How to Help Indecisive Employees

Working with indecisive employees can be wildly frustrating. It also greatly inhibits progress, productivity, and the sanity of your employees. Employees can spend a lot of time wavering, hesitating, and avoiding decisions. A combination of training, mentoring, and empowerment can help indecisive employees at any level.

I once observed two senior executives discuss and debate a new product strategy for over a year. One strategy was a new twist on a marquee product and one was a brand new approach. Both strategies were valid but neither of the executives would decide which direction to take. Our weekly meetings on the project were confusing and awkward trying to navigate the polite indecision.

A variety of soft skills training could be the remedy. Here are some suggestions on how to help indecisive employees.

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Step #1 Set a Deadline

I think one of the challenges with the executives I just mentioned is that we never set a hard deadline for the new product launch. We have all learned about SMART goal setting and know the “T” stands for time-bound. With no target date, there is no sense of urgency and no pressure to make a decision. This makes it easy to procrastinate and not make a decision.

Step #2 Avoid Procrastination

All of us are guilty of procrastination at some point. I have to be in the right mood to tackle an expense report so it may sit on my desk for a few days but this doesn’t really affect a larger project or timeline.

Offering the indecisive employee some training on time management and procrastination may help the employee understand why they procrastinate. Maybe they lack confidence in their decision-making skills and are afraid to fail. Maybe there is not enough accountability in your culture to motivate them to make the decision. They might be overwhelmed with their workload and unable to gather the information needed to make the decision.

Step #3 Build Confidence

Years ago I had a manager tell me that I had strong decision-making skills. It really built my confidence when managing large marketing projects that required quick decisions on a daily basis. This piece of feedback has served me well for my entire career.

You can help your indecisive employee build their confidence in making decisions by working with them to make more frequent, smaller decisions. Praise the good work and help to change their mindset with positive self-talk. Our course on building confidence also suggests not setting unrealistic standards. A manager can monitor the workload and the scope of the decisions to be made so the employee doesn’t feel overwhelmed or afraid of failing.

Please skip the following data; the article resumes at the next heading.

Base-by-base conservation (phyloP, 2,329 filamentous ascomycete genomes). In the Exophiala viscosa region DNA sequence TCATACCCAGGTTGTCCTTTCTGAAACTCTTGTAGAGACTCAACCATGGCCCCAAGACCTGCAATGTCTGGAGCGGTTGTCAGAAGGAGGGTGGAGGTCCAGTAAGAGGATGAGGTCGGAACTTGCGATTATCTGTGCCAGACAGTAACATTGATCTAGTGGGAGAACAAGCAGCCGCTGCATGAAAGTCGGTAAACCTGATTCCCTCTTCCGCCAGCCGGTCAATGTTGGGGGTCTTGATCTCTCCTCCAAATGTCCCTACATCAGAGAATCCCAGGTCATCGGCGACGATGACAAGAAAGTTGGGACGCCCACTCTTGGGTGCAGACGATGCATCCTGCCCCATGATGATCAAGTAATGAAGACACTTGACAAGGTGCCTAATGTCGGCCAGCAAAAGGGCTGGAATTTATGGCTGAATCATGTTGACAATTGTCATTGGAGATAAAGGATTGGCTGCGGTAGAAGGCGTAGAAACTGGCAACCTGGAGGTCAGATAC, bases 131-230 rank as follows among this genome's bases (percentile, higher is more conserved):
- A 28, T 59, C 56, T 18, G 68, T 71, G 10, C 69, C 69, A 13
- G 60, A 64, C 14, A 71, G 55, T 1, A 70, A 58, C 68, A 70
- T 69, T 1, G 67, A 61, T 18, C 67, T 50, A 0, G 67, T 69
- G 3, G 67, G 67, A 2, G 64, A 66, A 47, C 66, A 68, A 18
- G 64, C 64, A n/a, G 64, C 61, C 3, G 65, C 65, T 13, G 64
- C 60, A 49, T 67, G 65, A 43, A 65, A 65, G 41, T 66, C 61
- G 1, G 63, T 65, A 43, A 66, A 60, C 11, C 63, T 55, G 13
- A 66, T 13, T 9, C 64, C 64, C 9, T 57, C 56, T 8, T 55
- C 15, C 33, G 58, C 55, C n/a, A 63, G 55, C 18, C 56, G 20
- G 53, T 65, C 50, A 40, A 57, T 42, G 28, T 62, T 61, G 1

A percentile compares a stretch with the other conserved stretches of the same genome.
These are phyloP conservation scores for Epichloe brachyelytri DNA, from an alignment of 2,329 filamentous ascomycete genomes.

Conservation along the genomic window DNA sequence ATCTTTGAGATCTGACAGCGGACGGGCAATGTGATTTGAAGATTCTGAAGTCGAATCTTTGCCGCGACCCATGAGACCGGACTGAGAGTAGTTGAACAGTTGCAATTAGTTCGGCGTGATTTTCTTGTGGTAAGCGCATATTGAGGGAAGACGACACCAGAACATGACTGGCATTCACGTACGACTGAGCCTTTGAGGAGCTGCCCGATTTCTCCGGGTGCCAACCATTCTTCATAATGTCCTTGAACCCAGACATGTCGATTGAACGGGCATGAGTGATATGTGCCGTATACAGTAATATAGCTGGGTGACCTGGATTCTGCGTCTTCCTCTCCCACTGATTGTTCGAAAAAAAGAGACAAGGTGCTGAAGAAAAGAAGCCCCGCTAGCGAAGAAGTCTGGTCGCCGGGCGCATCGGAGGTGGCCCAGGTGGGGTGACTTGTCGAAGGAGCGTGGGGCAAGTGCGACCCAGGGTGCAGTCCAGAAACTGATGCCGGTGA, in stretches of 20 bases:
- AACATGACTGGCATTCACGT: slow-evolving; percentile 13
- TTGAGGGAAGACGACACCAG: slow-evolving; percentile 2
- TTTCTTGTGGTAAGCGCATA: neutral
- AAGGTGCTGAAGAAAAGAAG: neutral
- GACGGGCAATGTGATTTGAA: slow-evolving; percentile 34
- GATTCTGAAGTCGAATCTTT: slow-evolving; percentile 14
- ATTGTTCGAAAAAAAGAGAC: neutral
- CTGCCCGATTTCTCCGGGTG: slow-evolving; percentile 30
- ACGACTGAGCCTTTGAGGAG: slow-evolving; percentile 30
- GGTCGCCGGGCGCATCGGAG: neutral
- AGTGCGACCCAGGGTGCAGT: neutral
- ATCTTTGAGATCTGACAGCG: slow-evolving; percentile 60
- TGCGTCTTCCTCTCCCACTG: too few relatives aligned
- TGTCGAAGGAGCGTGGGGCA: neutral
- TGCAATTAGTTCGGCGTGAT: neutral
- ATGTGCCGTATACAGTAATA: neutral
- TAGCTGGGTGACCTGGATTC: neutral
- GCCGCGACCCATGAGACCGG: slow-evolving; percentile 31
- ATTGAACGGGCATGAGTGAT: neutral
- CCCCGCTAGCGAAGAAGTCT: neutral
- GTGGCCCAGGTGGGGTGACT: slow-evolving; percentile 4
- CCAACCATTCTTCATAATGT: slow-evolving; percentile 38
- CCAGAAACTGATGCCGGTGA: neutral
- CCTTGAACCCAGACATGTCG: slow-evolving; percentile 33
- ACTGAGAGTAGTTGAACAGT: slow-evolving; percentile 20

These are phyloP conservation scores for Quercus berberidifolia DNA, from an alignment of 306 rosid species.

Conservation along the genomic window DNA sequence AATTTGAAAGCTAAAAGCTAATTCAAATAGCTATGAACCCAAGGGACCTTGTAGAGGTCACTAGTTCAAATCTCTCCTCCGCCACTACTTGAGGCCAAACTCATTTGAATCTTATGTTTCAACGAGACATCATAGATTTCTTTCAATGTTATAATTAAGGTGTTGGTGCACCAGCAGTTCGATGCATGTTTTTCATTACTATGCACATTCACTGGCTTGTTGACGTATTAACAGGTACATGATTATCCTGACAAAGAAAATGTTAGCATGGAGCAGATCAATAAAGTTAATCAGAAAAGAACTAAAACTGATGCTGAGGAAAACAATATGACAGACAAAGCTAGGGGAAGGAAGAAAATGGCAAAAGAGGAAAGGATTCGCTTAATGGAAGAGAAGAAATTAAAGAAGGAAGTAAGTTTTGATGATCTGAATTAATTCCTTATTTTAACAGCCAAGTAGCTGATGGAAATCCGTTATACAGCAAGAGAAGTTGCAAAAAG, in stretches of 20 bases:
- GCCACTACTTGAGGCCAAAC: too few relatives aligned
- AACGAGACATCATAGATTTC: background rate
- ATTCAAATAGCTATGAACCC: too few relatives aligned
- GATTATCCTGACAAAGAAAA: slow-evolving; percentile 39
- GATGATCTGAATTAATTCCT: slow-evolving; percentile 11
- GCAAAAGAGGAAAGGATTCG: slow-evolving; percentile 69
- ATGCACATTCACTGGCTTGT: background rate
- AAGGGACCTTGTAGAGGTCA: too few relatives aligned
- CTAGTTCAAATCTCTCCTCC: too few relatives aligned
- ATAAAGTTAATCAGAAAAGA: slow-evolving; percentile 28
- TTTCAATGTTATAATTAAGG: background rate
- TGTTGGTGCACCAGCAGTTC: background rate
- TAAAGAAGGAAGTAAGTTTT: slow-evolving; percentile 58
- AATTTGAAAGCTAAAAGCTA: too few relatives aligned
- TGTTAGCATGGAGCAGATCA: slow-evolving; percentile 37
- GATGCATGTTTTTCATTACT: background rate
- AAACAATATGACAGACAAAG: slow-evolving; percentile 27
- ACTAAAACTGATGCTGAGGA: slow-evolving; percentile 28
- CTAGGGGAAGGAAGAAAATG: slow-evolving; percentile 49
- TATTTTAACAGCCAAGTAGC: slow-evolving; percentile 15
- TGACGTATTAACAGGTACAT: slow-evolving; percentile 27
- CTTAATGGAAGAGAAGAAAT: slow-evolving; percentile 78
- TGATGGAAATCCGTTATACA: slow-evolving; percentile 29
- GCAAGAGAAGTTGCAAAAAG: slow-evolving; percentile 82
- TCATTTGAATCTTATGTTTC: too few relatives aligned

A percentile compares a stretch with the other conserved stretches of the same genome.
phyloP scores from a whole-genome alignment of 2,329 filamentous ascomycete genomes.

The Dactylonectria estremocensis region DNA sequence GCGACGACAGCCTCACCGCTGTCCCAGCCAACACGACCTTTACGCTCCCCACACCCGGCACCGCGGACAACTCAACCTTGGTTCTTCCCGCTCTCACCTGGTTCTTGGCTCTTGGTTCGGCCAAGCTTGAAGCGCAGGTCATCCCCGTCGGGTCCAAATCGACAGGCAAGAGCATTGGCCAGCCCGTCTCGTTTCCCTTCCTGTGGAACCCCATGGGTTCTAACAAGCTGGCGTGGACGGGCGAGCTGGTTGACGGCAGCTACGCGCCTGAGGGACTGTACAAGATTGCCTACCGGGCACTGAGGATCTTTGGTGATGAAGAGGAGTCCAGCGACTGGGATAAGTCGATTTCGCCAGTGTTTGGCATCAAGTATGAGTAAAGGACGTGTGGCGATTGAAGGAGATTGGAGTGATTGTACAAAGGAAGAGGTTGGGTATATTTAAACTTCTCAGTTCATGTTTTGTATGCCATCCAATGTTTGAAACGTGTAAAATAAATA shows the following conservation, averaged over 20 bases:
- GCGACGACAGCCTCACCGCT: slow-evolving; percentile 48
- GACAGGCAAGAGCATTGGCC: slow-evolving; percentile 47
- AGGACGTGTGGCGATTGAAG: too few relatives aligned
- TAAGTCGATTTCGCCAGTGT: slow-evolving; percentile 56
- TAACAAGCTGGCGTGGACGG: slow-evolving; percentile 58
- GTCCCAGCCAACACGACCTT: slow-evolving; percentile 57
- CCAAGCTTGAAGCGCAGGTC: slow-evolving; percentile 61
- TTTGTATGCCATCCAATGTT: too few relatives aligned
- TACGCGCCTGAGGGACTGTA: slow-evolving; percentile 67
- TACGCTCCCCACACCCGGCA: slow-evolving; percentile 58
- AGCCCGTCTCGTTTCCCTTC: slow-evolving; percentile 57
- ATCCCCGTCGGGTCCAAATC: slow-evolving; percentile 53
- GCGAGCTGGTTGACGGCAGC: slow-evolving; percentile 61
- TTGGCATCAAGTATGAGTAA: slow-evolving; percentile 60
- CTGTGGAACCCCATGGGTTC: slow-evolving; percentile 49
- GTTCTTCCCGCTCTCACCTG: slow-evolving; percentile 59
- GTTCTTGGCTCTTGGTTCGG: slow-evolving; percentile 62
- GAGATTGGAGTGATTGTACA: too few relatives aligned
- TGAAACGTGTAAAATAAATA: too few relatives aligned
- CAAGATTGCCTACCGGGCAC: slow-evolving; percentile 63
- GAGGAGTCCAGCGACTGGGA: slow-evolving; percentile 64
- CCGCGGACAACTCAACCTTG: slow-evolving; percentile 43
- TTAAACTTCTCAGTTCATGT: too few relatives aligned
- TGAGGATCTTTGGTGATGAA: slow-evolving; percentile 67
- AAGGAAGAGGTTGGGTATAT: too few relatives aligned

Step #4 Empower Employee Decisions

Sometimes employees need to be empowered to make the decisions. There was a situation when my VP-level client left his company. The president left the position unfilled so the three directors could battle it out. My projects with them went on and on because no one felt empowered to make the decision. They were all too polite and no one would step up like the president expected.

Empowering employees builds confidence. They feel more invested in the work and in the success of the company. Set boundaries so the employee understands their responsibility and when they can use their own problem-solving skills, and what situations require higher approval.


Step #5 Develop Problem-Solving Skills

Many decisions are made in response to solving a problem. An irate customer calls your 800# with a problem and your customer service rep needs to decide on the solution: replace or exchange the product, offer a credit or a refund or a combination of these. A new app is due to launch but user testing has identified issues. Do you launch the app or delay?

Providing training on problem-solving skills will help your indecisive employee define the problem and root cause, generate and evaluate solutions, and make the appropriate decisions on the solution.


Step #6 Offer Decision-Making Training

This last step is probably the most obvious, but indecisive employees may simply need training in decision making. Our topic includes a variety of courses to help employees at any level of decision-making experience. Things like:

  • Decision-Making Models
  • Gathering Information
  • Facts vs. Opinions
  • Generating Options
  • Avoiding Mistakes
  • Making Group Decisions
  • Going With Your Gut

Working with a company like ej4, you will have a full library of off-the-shelf training videos at your disposal when a manager comes to you with training needs for an indecisive employee. You could quickly find these topics, assign them to your employee and have them on their way to making more confident and effective decisions.


Additional Resources

Editor's Note: This post was originally published in April 2013 and has been updated for freshness and comprehensiveness. 

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